The video is, for erudite Swifties, a rich text. I had followed enough clues to correctly guess some of the other cameos—Ellen DeGeneres, RuPaul, Katy Perry. I felt the satisfaction of a gamer who successfully levels up—achievement unlocked!The video’s final frame sends viewers to Swift’s change.org petition in support of the Equality Act, which has acquired more than 400,000 signatures—including those of Cory Booker, Elizabeth Warren, Beto O’Rourke, and Kirsten Gillibrand—or four times the number required to elicit an official response from the White House.
“MAYBE A YEAR OR TWO AGO, Todrick and I are in the car, and he asked me, What would you do if your son was gay?”
We are upstairs in Swift’s secret garden, comfortably ensconced in a human-scale basket that is sort of shaped like a cocoon. Swift has brought up an ornate charcuterie board and is happily slathering triple-cream Brie onto sea-salt crackers. “The fact that he had to ask me . . . shocked me and made me realize that I had not made my position clear enough or loud enough,” she says. “If my son was gay, he’d be gay. I don’t understand the question.”
I have pressed Swift on this topic, and her answers have been direct, not performative or scripted. I do sense that she enjoys talking to me about as much as she’d enjoy a root canal—but she’s unfailingly polite, and when we turn to music, her face will light up and she will add little melodic phrases to her speech, clearly her preferred language.
“If he was thinking that, I can’t imagine what my fans in the LGBTQ community might be thinking,” she goes on. “It was kind of devastating to realize that I hadn’t been publicly clear about that.”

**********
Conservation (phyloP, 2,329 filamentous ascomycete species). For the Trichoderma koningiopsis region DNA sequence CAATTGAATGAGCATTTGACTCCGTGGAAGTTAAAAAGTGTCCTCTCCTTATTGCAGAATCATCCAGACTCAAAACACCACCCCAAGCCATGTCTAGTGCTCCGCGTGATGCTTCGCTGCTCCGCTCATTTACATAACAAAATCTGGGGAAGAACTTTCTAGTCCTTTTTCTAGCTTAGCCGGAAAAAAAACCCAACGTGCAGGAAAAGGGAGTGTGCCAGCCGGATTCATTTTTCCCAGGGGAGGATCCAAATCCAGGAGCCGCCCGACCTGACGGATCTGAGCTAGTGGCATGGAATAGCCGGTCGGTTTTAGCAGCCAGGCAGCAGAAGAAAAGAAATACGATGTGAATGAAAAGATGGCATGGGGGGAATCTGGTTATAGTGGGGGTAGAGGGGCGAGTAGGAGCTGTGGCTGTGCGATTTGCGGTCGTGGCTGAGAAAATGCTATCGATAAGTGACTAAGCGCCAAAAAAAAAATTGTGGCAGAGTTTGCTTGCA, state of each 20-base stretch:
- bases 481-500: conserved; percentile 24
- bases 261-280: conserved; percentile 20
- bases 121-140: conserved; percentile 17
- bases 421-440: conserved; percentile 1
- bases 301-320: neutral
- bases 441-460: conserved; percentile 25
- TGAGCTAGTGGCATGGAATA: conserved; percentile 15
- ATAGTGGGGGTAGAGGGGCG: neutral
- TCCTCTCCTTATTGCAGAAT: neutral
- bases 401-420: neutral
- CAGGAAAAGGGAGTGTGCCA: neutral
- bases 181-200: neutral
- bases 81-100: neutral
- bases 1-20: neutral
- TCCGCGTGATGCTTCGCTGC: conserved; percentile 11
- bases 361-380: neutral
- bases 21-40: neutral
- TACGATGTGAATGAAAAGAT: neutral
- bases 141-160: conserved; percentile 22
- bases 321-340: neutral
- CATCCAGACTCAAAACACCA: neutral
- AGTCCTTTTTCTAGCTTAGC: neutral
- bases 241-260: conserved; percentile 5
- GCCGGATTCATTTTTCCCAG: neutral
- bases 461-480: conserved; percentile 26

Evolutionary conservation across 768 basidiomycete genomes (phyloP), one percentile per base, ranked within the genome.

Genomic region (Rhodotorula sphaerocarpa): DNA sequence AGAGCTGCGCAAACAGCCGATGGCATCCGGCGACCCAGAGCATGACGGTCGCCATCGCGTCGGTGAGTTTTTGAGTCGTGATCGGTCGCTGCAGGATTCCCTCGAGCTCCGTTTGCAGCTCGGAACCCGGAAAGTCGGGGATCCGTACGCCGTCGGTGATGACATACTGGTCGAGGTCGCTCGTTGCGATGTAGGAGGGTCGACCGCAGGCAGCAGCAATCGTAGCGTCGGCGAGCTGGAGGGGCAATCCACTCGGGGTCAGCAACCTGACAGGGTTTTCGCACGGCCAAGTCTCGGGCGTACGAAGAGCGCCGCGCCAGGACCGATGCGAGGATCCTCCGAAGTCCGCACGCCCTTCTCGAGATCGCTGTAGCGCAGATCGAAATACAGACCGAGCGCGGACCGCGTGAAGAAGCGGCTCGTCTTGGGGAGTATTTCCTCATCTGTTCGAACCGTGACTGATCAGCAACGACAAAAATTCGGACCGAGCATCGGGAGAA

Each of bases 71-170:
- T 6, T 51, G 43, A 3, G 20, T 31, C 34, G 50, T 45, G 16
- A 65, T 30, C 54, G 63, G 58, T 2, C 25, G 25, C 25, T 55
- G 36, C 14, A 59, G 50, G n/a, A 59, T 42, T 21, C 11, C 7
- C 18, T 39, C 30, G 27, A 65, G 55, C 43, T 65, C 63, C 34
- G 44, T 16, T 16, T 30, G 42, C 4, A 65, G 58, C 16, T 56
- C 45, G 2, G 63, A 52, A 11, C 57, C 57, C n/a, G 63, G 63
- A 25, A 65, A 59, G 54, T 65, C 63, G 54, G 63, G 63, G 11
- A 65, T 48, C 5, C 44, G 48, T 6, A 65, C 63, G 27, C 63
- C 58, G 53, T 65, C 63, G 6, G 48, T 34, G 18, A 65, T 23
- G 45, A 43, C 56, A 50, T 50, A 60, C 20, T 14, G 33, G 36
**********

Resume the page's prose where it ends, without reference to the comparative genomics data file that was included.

I understand why she was surprised; she has been sending pro-LGBTQ signals since at least 2011. Many have been subtle, but none insignificant—especially for a young country star coming out of Nashville.
In the video for her single “Mean” (from 2010’s Speak Now), we see a boy in a school locker room wearing a lavender sweater and bow tie, surrounded by football players. In “Welcome to New York,” the first track on 1989, she sings, “And you can want who you want. Boys and boys and girls and girls.” Two years later, she donated to a fund for the newly created Stonewall National Monument and presented Ruby Rose with a GLAAD Media Award. Every night of last year’s Reputation tour, she dedicated the song “Dress” to Loie Fuller, the openly gay pioneer of modern dance and theatrical lighting who captured the imagination of fin-de-siècle Paris.
Swift, who has been criticized for keeping her politics to herself, first took an explicit stance a month before the 2018 midterms. On Instagram, she endorsed Democrats for the Tennessee Legislature and called out the Republican running for Senate, Marsha Blackburn. “She believes businesses have a right to refuse service to gay couples,” Swift wrote. “She also believes they should not have the right to marry. These are not MY Tennessee values.”
Swift says the post was partly to help young fans understand that if they wanted to vote, they had to register. To tell them, as she puts it, “Hey, just so you know, you can’t just roll up.” Some 65,000 new voters registered in the first 24 hours after her post, according to Vote.org.
Trump came to Blackburn’s defense the following day. “She’s a tremendous woman,” he told reporters. “I’m sure Taylor Swift doesn’t know anything about her. Let’s say I like Taylor’s music about 25 percent less now, OK?”
In April, spurred by a raft of anti-LGBTQ bills in Tennessee, Swift donated $113,000 to the Tennessee Equality Project, which advocates for LGBTQ rights. “Horrendous,” she says of the legislation. “They don’t call it ‘Slate of Hate’ for nothing.” Swift especially liked that the Tennessee Equality Project had organized a petition of faith leaders in opposition. “I loved how smart it was to come at it from a religious perspective.”